• Often the determining factor, that allows one to succeed in bodybuilding, is whether they can complete that all important final rep, or that extra half-an-hour of cardio. Smoking significantly reduces the likelihood of either of these things. Smoking slows down lung function and reduces lung growth, leaving the smoker literally gasping for air when they need it most.

  • The heart-beat of a smoker is 30% faster, on average, than that of a non-smoker: This forces the body of the smoker to expend more energy (in the form of heart-beats) to keep up with their non-smoking counterparts. This faster heart-beat is due to the stimulating effect of nicotine. The resulting increase in heart-rate, and blood pressure, paradoxically, decreases the flow of blood through the blood vessels, and this, in turn, reduces performance.

  • Those who smoke produce phlegm more than twice as often as non-smokers: Phlegm builds up in the airway and prohibits correct respiration (breathing). This is because smoking causes chronic swelling of the mucus membranes.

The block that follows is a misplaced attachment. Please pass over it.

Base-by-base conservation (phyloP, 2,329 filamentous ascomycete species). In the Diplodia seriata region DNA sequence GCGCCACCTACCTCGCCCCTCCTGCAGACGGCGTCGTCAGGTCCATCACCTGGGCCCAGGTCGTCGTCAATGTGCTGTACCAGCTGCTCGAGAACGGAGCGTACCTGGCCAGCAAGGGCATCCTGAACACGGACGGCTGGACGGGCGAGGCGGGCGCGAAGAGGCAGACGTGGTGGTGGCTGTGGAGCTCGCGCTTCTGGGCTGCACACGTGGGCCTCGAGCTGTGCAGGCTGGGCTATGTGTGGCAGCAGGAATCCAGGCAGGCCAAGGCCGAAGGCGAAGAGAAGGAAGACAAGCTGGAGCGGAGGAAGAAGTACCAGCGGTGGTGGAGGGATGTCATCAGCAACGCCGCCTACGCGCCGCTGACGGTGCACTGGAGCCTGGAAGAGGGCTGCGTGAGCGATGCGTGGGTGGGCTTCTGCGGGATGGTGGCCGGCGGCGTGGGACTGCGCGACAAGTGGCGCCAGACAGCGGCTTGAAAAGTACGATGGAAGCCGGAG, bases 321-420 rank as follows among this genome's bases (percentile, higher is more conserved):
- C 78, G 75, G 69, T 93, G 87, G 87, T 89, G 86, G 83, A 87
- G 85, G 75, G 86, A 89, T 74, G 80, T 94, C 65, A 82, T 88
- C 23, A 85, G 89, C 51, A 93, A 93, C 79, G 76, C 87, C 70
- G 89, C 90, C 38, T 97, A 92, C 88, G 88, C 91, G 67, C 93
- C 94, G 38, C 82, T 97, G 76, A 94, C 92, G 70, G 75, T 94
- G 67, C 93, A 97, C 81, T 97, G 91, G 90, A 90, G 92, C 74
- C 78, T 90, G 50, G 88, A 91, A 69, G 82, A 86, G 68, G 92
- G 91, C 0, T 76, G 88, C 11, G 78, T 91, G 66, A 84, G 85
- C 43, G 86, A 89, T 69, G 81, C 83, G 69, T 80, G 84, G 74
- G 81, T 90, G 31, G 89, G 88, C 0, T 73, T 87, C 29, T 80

• Tobacco significantly reduces oxygen availability to the muscles during exercise: Carbon monoxide in tobacco smoke has a higher affinity to haemoglobin (an oxygen carrying molecule in the blood) than does oxygen. Smoking, therefore, encourages the replacement of oxygen with carbon monoxide and, resultantly, causes oxygen depletion and a corresponding reduction in performance.

Carbon monoxide has a two-fold negative effect, in that it reduces the amount of oxygen absorbed into the blood from the lungs, and the amount that is absorbed into the muscles from the blood. Oxygen is important for the functioning of all energy systems in the body, so any mechanism which interferes with oxygen transport and uptake interferes with energy production, and therefore, athletic performance.

  • The tar in cigarette smoke adds to airways resistance. This tar coats the lungs, reducing the elasticity of the air sacs and resulting in the absorption of less oxygen into the bloodstream.

  • Tar also affects the cleansing mechanism of the lungs, allowing pollutants to remain in the bronchial tubes and lungs. Increased phlegm and coughing, and damage to the cilia (the hair-like projections which "sweep" pollutants out of the airways) are the result.